HE fishermen of the village smoked one
pipe after another, and scratched their
heads for a long time over the problem;
their good wives gathered together and
clacked their tongues as busily as their
knitting needles; and the main topic of
every conversation was—"What is to
become of that boy Nicholas?"
"Of course," said fat Kristin, wife
of Hans, the rope-maker, "no one wants
to see the child go hungry or leave him out in the cold;
but with five little ones of our own, I don't see how
we can take him in."
"Yes," chimed in Mistress Elena Grozik, "and with
the long winter well set in, and the men barely able to go
out in the boats, no fisherman's family knows for certain
where the next piece of bread is coming from. And with
the scarcity of fuel . . . "
 All the ladies shivered and drew closer to Greta Bavran's
comfortable log fire, and sighed heavily over their knitting.
Mistress Greta arose and poked the fire thoughtfully.
"We could take him for awhile," she meditated aloud.
"Jan had many a good catch last season, and we have
somewhat laid by for the winter. We have only the three
children, and there's that cot in the storehouse where he
could sleep . . . Mind you," she interrupted herself sharply
as she noticed the look of relief spreading over the others'
faces, "mind you, we might not have a crust to eat ourselves
next winter, and besides, I think everybody in the
village should have a share in this."
"Quite right, Mistress Bavran," spoke up another.
Then, turning to the group, "Why can't we all agree that
each one of us here will take Nicholas into her home for,
say a year, then let him change to another family, and so on
until he reaches an age when he can fend for himself?"
"I suppose Olaf and I can manage for one winter,"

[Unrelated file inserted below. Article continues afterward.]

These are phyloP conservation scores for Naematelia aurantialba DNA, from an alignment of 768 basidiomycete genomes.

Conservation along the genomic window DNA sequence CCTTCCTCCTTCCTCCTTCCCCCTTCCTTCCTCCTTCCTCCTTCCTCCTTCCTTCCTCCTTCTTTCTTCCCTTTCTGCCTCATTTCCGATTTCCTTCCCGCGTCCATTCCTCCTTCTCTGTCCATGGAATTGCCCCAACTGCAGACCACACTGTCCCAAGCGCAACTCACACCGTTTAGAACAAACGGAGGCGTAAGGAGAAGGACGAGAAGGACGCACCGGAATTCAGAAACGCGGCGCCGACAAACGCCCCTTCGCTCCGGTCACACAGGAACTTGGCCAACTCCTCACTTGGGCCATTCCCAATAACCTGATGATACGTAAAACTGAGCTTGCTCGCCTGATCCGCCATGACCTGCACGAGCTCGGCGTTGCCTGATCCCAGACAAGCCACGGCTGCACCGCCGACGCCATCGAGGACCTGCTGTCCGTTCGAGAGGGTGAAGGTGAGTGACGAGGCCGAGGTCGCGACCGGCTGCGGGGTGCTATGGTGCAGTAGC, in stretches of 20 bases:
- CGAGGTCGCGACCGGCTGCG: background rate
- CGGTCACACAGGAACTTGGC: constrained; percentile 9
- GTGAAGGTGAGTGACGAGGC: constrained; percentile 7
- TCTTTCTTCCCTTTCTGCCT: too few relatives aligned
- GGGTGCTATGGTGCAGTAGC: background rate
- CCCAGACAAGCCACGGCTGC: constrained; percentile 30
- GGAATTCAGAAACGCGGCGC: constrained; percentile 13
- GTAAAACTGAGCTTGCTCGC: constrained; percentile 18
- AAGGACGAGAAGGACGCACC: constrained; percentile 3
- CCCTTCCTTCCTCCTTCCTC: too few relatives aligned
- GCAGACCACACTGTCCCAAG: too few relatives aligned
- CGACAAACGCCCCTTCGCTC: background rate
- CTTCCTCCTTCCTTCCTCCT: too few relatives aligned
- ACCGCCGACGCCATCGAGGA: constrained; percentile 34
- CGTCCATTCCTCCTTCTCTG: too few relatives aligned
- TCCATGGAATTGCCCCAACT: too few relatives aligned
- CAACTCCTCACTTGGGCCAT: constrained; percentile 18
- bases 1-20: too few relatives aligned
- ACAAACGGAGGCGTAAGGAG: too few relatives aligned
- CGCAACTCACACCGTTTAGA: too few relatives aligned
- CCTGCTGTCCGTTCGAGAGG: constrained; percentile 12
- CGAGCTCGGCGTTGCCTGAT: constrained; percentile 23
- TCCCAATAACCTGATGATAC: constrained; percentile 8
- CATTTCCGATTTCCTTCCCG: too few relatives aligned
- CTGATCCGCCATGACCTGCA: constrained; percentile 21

said one woman thoughtfully.
"You may count on me," added another. "Not for
a few years, though; we have too many babies in the
house now. I'll wait until Nicholas gets a bit older."
 Greta Bavran gave the last speaker a sharp look. "Yes,
when he's able to do more work," she muttered under her
breath. Then aloud—"There are ten of us here now.
If we each agree to take Nicholas for a year, that will
take care of him until he's fifteen, and without a doubt,
he'll run away to sea long before that."
The ladies laughed approvingly, then feeling very
virtuous at having provided for Nicholas until he reached the
age of fifteen, they arose, wrapped up their knitting, and
proceeded to wrap themselves up in shawls and woolens
before going out into the sharp winter air.
"Will you find my Jan at the shop, and tell him to
fetch Nicholas from the Widow Lufvitch where he's been
staying? " called Greta after the last woman.
"That I will, Greta; then I must hurry to my baking.
I almost forgot the Christmas feast tomorrow, with
all this talk about the orphan."
So it was that Nicholas came to his first home-for-a-year
on Christmas Eve, to kindly people who tried their
best to make a lonely little five-year-old boy forget the
tragic events of the past week. In spite of the festivities
of the day, he curled himself up in a corner of the storeroom,
and with heartbroken sobs for his lost mother and
 father and beloved Katje, tried to drown out the sounds
of merrymaking in the cottage. But the door opened, and
a little form was seen in the ray of light.
"What do you want? " asked Nicholas almost roughly.
"Go away; I want to be alone."
"WHAT DO YOU WANT?" ASKED NICHOLAS.
The other little boy's mouth quivered. "My boat's
broken," he cried, "my new boat I got for the Christmas